The story of John Wilmot, a.k.a. the Earl of Rochester, a 17th century poet who famously drank and debauched his way to an early grave, only to earn posthumous critical acclaim for his life's work.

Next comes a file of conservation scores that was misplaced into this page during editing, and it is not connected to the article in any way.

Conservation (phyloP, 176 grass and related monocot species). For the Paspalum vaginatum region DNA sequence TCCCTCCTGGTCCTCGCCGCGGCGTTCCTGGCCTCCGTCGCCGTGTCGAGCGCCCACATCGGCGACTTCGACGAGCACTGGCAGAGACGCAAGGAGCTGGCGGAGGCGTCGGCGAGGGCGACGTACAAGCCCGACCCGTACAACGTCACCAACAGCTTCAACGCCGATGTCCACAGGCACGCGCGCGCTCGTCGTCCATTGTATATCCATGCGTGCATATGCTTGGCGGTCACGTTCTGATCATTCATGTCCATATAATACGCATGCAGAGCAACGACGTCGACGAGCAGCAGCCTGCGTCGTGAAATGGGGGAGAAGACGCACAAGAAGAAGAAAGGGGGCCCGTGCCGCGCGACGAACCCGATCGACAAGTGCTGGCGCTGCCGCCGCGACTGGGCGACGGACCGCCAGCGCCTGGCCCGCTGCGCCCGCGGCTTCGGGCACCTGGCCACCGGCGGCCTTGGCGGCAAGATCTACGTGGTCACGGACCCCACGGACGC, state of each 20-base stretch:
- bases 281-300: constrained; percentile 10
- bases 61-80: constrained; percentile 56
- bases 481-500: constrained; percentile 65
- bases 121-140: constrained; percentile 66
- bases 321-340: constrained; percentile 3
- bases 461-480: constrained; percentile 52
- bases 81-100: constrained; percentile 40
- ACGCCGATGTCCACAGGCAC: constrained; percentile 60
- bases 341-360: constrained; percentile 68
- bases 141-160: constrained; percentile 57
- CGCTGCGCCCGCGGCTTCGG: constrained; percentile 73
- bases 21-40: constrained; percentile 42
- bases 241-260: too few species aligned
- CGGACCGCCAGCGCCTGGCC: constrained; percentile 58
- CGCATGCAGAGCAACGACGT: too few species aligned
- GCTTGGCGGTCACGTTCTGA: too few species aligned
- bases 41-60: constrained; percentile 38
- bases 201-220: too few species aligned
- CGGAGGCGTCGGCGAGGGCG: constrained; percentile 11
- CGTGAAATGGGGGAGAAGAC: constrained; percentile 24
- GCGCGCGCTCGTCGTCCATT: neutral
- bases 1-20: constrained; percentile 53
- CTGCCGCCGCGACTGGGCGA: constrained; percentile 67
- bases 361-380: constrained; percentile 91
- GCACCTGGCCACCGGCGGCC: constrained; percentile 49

In 1660, with the return of Charles II to the English throne, theater, the visual arts, science and sexual intercourse flourish. Thirteen years later, in the middle of political and economical problems, Charles II asks the return of his friend John Wilmot, aka the second Earl of Rochester, from the exile to London. John is a morally corrupt, drunkard and sexually active cynical poet, and the King asks him to prepare a play for the French ambassador to make him pleased. John meets the aspirant actress Elizabeth Barry in the playhouse and decides to make her a great star. He falls in love for her, and she becomes his mistress; during the presentation to the Frenchman, he falls in disgrace in the court. When he was thirty-three years old, he was dying of syphilis associated to alcoholism and he converted to a religious man.